‘Thanks for standing up for me,’ Mary Ann said. ‘I got nobody else.’
‘Do you know what to – you know, expect?’ Eliza asked.
‘I been in Birmingham for a long time.’ Mary Ann coloured. ‘It pays to know enough to keep out of trouble.’
Edwin could see the fine hair on Mary Ann’s bare forearms bristle with cold. She looked ghost-like: white, shimmery, the sunlight bouncing off her hair. He wanted to get the wedding part over and take her to his room. He wanted to uncoil her hair, touch her bare shoulders, scoop his hands into the absence of flesh that was the curve from her ribs to her hips.
On Edwin’s side of the church: Da in his best suit, Mam in her good hat, Mary eyeing off William Neville, the dozen or so excise men who came to cheer him along. His two brothers were at the front, standing up for him. Samuel, George and Edwin, the three Salt boys, identical brown eyes, identical brown hair. Small, medium and large. Cut from the same cloth, Da joked, and everyone except Edwin smiled.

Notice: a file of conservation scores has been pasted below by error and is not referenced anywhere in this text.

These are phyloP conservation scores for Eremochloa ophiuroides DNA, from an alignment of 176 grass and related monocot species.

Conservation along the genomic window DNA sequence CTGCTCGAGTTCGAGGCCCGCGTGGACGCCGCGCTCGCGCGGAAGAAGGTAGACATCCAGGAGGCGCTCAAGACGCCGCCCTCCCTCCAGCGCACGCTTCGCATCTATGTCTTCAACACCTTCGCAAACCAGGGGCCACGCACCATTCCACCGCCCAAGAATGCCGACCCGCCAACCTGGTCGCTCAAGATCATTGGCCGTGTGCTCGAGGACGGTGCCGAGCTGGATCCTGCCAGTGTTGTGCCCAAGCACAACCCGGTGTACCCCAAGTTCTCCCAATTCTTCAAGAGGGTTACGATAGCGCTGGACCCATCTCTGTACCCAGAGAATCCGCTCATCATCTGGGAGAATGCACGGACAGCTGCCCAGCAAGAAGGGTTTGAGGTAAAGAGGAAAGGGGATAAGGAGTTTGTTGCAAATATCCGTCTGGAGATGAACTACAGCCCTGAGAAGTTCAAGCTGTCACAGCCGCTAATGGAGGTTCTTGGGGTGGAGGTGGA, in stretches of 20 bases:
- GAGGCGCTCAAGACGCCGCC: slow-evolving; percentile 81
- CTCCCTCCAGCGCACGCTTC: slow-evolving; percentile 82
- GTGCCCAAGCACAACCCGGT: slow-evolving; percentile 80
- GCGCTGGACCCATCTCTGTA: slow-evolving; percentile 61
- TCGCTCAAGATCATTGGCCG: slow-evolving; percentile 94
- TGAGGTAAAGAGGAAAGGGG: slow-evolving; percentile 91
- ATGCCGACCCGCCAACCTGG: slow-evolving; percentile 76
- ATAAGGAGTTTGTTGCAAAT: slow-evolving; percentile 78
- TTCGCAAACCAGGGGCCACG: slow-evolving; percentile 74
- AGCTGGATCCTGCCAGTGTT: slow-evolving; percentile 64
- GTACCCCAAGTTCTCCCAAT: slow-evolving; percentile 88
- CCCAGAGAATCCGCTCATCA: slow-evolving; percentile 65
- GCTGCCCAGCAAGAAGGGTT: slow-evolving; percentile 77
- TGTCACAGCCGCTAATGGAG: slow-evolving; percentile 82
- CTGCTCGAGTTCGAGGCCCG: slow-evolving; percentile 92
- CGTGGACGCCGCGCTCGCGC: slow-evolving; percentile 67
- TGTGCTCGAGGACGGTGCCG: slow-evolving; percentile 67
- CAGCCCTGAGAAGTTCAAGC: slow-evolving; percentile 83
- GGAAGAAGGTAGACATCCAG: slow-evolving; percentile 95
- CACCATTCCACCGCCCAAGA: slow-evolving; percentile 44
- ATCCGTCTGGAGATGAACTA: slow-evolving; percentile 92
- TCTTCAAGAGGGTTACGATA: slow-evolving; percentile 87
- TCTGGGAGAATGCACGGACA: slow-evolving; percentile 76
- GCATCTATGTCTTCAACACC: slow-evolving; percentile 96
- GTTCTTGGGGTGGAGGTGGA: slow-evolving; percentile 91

On Mary Ann’s side: Mr Blunt the brass founder, and Mrs Blunt.
The minister nodded. Mary Ann held her head high and began her long walk into the sea of his witnesses.
Later she cried, but not with fear. She opened herself eagerly to him and afterwards he watched her as she slept in the smudgy light. Her lips were plump and blood-red from all the kissing. He stroked her breast and she quivered, her eyes still shut while the feeling awoke her. He took another swig from the gin bottle and buried his face in her beautiful hair. She moved her hand underneath him. His last thought before the tide of feeling overtook them both: you are my wish.
The winner of the City of Fremantle Hungerford Award will be announced at Fremantle Arts Centre on Thursday 22 October. Tickets are free but places are limited so RSVP soon.